DIY Trick-or-Treat Banner
Welcome little ghosts and ghoulies with this happy banner. The embroidered letters spell out Trick-or-Treat, and the layers are held together with a simple feather stitch. Don’t have an embroidery machine? Substitute applique or stencils and fabric paint for the stitching. Boo!
- 2/3 yard of white-on-white woven cotton print
- 2/3 yard of orange plaid woven cotton print
- 2/3 yard of black and white cotton print
- Three 1ʺ x 45ʺ lengths of two black and white contrasting prints
- two layers of OESD HeavyWeight Cut-Away stabilizer
- Black Isacord embroidery thread
- Orange embroidery floss
- Heat-activated disappearing pen
- Pinking shears
- Rotary cutter, mat, and ruler
- Quilt basting spray
- Iron and ironing surface
- 24 (or more) buttons, 1/2ʺ-diameter or larger
- Hand sewing needle
- Walking foot (BERNINA Walking Foot #50)
Step 1) Prepare the fabric.
Download the pennant template. Trick-or-Treat_Banner_Template_121814.pdf
Using the template and a pencil, trace twelve banner pieces on the white fabric. Space them about 1/2ʺ apart, and leave enough fabric around the outside so you can hoop the fabric.
Do NOT cut the pieces apart! That step comes after the embroidery is complete.
Use a heat-activated disappearing pen to draw a line from the apex to the middle of the top line.
Add a perpendicular line halfway down.
You will use these lines a placement guides for the embroidered letters.
Step 2) Embroider the letters.
Cut two pieces of stabilizer large enough to hoop.
Spray one sheet with temporary adhesive and smooth the second piece into place on top.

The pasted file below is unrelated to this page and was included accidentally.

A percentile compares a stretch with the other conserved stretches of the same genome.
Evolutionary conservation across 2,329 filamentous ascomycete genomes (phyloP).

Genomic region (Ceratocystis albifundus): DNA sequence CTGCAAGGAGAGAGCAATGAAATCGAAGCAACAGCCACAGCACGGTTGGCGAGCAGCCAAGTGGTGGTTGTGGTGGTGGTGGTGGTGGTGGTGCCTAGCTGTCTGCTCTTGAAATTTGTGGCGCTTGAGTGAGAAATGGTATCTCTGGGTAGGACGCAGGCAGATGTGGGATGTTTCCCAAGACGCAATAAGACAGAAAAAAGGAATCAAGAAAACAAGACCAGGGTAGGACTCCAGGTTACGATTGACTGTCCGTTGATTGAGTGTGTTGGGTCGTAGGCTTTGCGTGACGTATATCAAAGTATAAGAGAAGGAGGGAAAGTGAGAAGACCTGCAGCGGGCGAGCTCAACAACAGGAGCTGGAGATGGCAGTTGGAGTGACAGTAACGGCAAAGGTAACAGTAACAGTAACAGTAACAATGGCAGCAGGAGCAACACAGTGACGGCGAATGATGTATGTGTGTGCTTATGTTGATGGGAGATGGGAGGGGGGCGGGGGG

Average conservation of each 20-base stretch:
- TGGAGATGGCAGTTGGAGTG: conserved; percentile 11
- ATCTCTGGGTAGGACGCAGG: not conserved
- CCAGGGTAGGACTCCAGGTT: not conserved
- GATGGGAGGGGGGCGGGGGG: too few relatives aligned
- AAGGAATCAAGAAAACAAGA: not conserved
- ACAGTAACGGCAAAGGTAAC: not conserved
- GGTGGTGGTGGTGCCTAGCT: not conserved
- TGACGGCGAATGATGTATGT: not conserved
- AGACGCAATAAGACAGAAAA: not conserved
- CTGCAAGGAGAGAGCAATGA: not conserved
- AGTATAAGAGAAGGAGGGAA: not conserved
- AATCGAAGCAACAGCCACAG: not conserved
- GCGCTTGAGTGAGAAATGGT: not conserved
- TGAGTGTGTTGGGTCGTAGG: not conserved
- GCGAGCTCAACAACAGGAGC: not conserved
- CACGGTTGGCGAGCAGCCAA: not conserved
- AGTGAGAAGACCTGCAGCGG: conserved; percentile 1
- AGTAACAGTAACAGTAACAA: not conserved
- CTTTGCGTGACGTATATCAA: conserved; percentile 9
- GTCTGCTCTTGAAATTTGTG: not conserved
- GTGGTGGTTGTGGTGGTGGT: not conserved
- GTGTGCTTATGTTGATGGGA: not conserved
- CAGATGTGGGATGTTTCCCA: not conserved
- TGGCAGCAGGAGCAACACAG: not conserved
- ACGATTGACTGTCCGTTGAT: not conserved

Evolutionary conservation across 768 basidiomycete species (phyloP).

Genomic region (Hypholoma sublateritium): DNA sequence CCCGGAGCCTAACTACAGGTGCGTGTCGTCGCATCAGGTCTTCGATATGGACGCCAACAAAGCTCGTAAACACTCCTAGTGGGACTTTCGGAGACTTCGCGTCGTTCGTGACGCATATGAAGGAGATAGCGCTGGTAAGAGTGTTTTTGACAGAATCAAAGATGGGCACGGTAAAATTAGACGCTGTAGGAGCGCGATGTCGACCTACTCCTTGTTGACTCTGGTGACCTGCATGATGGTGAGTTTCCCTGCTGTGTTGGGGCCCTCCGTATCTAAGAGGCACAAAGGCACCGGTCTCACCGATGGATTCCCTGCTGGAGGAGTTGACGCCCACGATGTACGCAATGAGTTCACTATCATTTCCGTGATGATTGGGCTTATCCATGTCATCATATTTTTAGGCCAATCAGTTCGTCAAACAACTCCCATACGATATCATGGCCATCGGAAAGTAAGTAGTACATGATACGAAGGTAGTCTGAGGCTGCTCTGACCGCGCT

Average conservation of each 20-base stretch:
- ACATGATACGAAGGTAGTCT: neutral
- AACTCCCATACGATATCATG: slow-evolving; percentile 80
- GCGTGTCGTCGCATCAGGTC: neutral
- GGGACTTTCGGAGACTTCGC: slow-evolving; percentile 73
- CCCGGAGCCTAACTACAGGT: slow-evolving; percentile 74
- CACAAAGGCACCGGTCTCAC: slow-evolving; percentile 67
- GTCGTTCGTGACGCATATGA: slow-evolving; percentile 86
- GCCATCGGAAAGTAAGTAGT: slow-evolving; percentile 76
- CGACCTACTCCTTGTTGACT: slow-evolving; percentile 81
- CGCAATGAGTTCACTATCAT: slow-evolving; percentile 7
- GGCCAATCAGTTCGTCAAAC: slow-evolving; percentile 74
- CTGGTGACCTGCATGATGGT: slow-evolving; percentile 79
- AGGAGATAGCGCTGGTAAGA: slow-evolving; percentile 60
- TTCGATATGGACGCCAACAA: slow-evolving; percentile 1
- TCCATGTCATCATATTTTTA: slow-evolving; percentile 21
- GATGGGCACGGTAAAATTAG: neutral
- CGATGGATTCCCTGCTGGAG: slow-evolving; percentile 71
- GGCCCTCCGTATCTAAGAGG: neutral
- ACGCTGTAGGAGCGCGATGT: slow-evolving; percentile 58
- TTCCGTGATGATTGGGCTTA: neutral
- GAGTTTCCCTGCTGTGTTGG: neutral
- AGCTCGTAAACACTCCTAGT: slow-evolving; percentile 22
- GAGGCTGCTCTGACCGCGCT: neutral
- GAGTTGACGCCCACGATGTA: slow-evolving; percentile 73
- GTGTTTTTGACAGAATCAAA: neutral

Spray the second piece with stabilizer and smooth the fabric into place on top.
Hoop the fabric/stabilizer “sandwich.”
Stitch a letter on each white banner piece. I used the Cyrillic alphabet on the B 580 and adjusted the height to 2-1/2ʺ (63 mm).
Tip: If your embroidery machine has a basting outline feature, use it when stitching your letters. Free basting outline stitch files are available at the BERNINA USA website.
When the embroidery is complete, remove the basting stitches and clip away one layer of stabilizer from the back, close to the stitching.
Press the finished embroidery before cutting out the banner pieces.
Step 3) Make the banner flags.
Use the pinking shears to trim the edges of each piece, just inside the penciled lines.
Spray the backs of the embroidered white pieces with adhesive and adhere them to the right side of the orange plaid fabric.
Use the pinking shears to trim away the orange fabric about 3/8ʺ from the white edges.
Spray the backs of the orange plaid pieces.
Place the banner pieces on the right side of the black and white print fabric.
Use the pinking shears to trim away the black and white fabric about 3/8ʺ from the orange edges.
Select a featherstitch (or other decorative stitch) from your machine’s decorative stitch menu.
Using black embroidery thread, sew a featherstitch about 1/4ʺ inside the pinked edge of the white fabric. This will fasten all the layers together.
Step 4) “String” the letters.
Create a “ribbon” for your letters by cutting three 1ʺ x 45ʺ pieces of two different black and white contrasting prints. (Don’t worry if your fabric isn’t quite 45ʺ wide; it’s okay if the “ribbon” is a little shorter.)
Stitch the three pieces of one print together, end to end.
Repeat for the three pieces of the other print.
Press the seam allowances open.
Attach a walking foot to your sewing machine and select a straight stitch.
With wrong sides together, sew the two strips together, 1/4ʺ from the edges. The walking foot helps keep the layers from shifting as you sew.
Lap the top of a banner piece over the “ribbon,” then place a button at each upper corner and stitch through all layers.
Method 1: Stitch the buttons in place by hand, using a hand sewing needle and orange embroidery floss.
Method 2: Attach a button sew-on foot to your machine and stitch the buttons in place with your machine.
Visit Miriam Rawson at her blog, Miriam Crafts With You, at www.miriamgourleyrawson.blogspot.com, and at her Fabric Folks website, www.fabricfolks.com.